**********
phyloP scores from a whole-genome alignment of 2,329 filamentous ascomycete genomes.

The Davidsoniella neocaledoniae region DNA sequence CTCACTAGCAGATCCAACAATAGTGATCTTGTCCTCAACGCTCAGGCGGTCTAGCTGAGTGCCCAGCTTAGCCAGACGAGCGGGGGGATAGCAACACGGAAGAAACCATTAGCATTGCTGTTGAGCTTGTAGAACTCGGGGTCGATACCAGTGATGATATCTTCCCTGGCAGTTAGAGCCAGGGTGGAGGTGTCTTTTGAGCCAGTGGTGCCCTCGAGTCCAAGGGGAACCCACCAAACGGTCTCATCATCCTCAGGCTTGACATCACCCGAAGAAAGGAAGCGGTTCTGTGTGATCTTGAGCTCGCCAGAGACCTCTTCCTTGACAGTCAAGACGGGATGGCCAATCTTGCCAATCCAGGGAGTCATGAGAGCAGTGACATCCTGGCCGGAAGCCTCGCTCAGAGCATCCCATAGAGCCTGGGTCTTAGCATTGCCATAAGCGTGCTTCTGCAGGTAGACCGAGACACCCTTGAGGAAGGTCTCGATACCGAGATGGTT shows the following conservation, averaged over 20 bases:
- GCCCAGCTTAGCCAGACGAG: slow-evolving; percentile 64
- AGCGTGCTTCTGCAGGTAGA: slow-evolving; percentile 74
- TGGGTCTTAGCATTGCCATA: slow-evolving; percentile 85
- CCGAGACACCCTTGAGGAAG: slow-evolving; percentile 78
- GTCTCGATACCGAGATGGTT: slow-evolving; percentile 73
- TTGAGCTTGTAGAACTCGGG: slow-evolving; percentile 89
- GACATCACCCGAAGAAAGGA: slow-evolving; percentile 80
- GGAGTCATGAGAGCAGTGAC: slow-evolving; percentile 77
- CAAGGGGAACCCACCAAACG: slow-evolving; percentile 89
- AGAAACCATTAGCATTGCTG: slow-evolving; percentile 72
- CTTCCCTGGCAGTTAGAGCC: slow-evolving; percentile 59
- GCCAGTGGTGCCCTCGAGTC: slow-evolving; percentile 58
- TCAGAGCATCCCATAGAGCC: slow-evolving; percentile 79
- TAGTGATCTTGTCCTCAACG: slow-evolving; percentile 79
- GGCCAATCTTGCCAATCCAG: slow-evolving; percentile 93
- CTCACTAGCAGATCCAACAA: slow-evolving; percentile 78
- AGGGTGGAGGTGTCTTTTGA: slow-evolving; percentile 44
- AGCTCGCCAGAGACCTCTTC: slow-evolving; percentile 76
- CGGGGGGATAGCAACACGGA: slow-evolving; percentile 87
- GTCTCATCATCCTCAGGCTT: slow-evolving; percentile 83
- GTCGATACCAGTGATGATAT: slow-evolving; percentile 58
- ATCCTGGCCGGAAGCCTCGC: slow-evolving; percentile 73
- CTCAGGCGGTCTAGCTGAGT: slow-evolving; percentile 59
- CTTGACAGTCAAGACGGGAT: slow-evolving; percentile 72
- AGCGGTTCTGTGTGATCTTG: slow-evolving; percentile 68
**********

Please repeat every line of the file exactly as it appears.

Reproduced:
phyloP scores from a whole-genome alignment of 2,329 filamentous ascomycete genomes.

The Davidsoniella neocaledoniae region DNA sequence CTCACTAGCAGATCCAACAATAGTGATCTTGTCCTCAACGCTCAGGCGGTCTAGCTGAGTGCCCAGCTTAGCCAGACGAGCGGGGGGATAGCAACACGGAAGAAACCATTAGCATTGCTGTTGAGCTTGTAGAACTCGGGGTCGATACCAGTGATGATATCTTCCCTGGCAGTTAGAGCCAGGGTGGAGGTGTCTTTTGAGCCAGTGGTGCCCTCGAGTCCAAGGGGAACCCACCAAACGGTCTCATCATCCTCAGGCTTGACATCACCCGAAGAAAGGAAGCGGTTCTGTGTGATCTTGAGCTCGCCAGAGACCTCTTCCTTGACAGTCAAGACGGGATGGCCAATCTTGCCAATCCAGGGAGTCATGAGAGCAGTGACATCCTGGCCGGAAGCCTCGCTCAGAGCATCCCATAGAGCCTGGGTCTTAGCATTGCCATAAGCGTGCTTCTGCAGGTAGACCGAGACACCCTTGAGGAAGGTCTCGATACCGAGATGGTT shows the following conservation, averaged over 20 bases:
- GCCCAGCTTAGCCAGACGAG: slow-evolving; percentile 64
- AGCGTGCTTCTGCAGGTAGA: slow-evolving; percentile 74
- TGGGTCTTAGCATTGCCATA: slow-evolving; percentile 85
- CCGAGACACCCTTGAGGAAG: slow-evolving; percentile 78
- GTCTCGATACCGAGATGGTT: slow-evolving; percentile 73
- TTGAGCTTGTAGAACTCGGG: slow-evolving; percentile 89
- GACATCACCCGAAGAAAGGA: slow-evolving; percentile 80
- GGAGTCATGAGAGCAGTGAC: slow-evolving; percentile 77
- CAAGGGGAACCCACCAAACG: slow-evolving; percentile 89
- AGAAACCATTAGCATTGCTG: slow-evolving; percentile 72
- CTTCCCTGGCAGTTAGAGCC: slow-evolving; percentile 59
- GCCAGTGGTGCCCTCGAGTC: slow-evolving; percentile 58
- TCAGAGCATCCCATAGAGCC: slow-evolving; percentile 79
- TAGTGATCTTGTCCTCAACG: slow-evolving; percentile 79
- GGCCAATCTTGCCAATCCAG: slow-evolving; percentile 93
- CTCACTAGCAGATCCAACAA: slow-evolving; percentile 78
- AGGGTGGAGGTGTCTTTTGA: slow-evolving; percentile 44
- AGCTCGCCAGAGACCTCTTC: slow-evolving; percentile 76
- CGGGGGGATAGCAACACGGA: slow-evolving; percentile 87
- GTCTCATCATCCTCAGGCTT: slow-evolving; percentile 83
- GTCGATACCAGTGATGATAT: slow-evolving; percentile 58
- ATCCTGGCCGGAAGCCTCGC: slow-evolving; percentile 73
- CTCAGGCGGTCTAGCTGAGT: slow-evolving; percentile 59
- CTTGACAGTCAAGACGGGAT: slow-evolving; percentile 72
- AGCGGTTCTGTGTGATCTTG: slow-evolving; percentile 68